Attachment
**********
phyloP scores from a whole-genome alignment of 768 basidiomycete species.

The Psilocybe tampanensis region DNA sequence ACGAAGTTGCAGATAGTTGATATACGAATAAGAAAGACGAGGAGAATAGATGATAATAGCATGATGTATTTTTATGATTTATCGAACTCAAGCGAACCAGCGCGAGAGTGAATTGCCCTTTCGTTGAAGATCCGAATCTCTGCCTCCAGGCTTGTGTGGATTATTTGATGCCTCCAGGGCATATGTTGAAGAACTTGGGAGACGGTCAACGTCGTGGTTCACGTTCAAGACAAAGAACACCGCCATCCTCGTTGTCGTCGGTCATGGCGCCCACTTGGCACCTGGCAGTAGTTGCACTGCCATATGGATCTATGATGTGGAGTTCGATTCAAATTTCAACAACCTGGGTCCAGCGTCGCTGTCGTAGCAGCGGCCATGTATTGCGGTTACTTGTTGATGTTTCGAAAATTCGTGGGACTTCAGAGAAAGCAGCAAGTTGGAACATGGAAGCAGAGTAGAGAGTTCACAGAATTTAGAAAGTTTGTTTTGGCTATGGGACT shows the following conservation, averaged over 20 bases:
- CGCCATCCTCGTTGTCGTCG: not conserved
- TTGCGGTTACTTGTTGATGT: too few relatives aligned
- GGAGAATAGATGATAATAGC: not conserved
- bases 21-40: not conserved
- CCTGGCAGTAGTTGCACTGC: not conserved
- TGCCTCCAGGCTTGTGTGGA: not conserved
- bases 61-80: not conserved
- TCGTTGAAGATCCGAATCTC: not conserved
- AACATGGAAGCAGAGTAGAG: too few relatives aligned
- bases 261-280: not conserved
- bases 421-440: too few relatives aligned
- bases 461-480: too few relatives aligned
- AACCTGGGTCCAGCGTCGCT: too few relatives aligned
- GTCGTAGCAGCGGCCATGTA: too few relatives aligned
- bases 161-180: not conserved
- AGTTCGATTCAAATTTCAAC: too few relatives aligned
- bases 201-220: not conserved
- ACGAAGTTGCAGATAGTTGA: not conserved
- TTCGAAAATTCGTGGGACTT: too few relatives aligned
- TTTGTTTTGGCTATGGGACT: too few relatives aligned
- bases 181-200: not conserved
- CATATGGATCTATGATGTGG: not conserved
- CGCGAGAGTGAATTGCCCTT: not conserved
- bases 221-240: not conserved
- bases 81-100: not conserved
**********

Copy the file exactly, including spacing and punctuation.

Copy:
phyloP scores from a whole-genome alignment of 768 basidiomycete species.

The Psilocybe tampanensis region DNA sequence ACGAAGTTGCAGATAGTTGATATACGAATAAGAAAGACGAGGAGAATAGATGATAATAGCATGATGTATTTTTATGATTTATCGAACTCAAGCGAACCAGCGCGAGAGTGAATTGCCCTTTCGTTGAAGATCCGAATCTCTGCCTCCAGGCTTGTGTGGATTATTTGATGCCTCCAGGGCATATGTTGAAGAACTTGGGAGACGGTCAACGTCGTGGTTCACGTTCAAGACAAAGAACACCGCCATCCTCGTTGTCGTCGGTCATGGCGCCCACTTGGCACCTGGCAGTAGTTGCACTGCCATATGGATCTATGATGTGGAGTTCGATTCAAATTTCAACAACCTGGGTCCAGCGTCGCTGTCGTAGCAGCGGCCATGTATTGCGGTTACTTGTTGATGTTTCGAAAATTCGTGGGACTTCAGAGAAAGCAGCAAGTTGGAACATGGAAGCAGAGTAGAGAGTTCACAGAATTTAGAAAGTTTGTTTTGGCTATGGGACT shows the following conservation, averaged over 20 bases:
- CGCCATCCTCGTTGTCGTCG: not conserved
- TTGCGGTTACTTGTTGATGT: too few relatives aligned
- GGAGAATAGATGATAATAGC: not conserved
- bases 21-40: not conserved
- CCTGGCAGTAGTTGCACTGC: not conserved
- TGCCTCCAGGCTTGTGTGGA: not conserved
- bases 61-80: not conserved
- TCGTTGAAGATCCGAATCTC: not conserved
- AACATGGAAGCAGAGTAGAG: too few relatives aligned
- bases 261-280: not conserved
- bases 421-440: too few relatives aligned
- bases 461-480: too few relatives aligned
- AACCTGGGTCCAGCGTCGCT: too few relatives aligned
- GTCGTAGCAGCGGCCATGTA: too few relatives aligned
- bases 161-180: not conserved
- AGTTCGATTCAAATTTCAAC: too few relatives aligned
- bases 201-220: not conserved
- ACGAAGTTGCAGATAGTTGA: not conserved
- TTCGAAAATTCGTGGGACTT: too few relatives aligned
- TTTGTTTTGGCTATGGGACT: too few relatives aligned
- bases 181-200: not conserved
- CATATGGATCTATGATGTGG: not conserved
- CGCGAGAGTGAATTGCCCTT: not conserved
- bases 221-240: not conserved
- bases 81-100: not conserved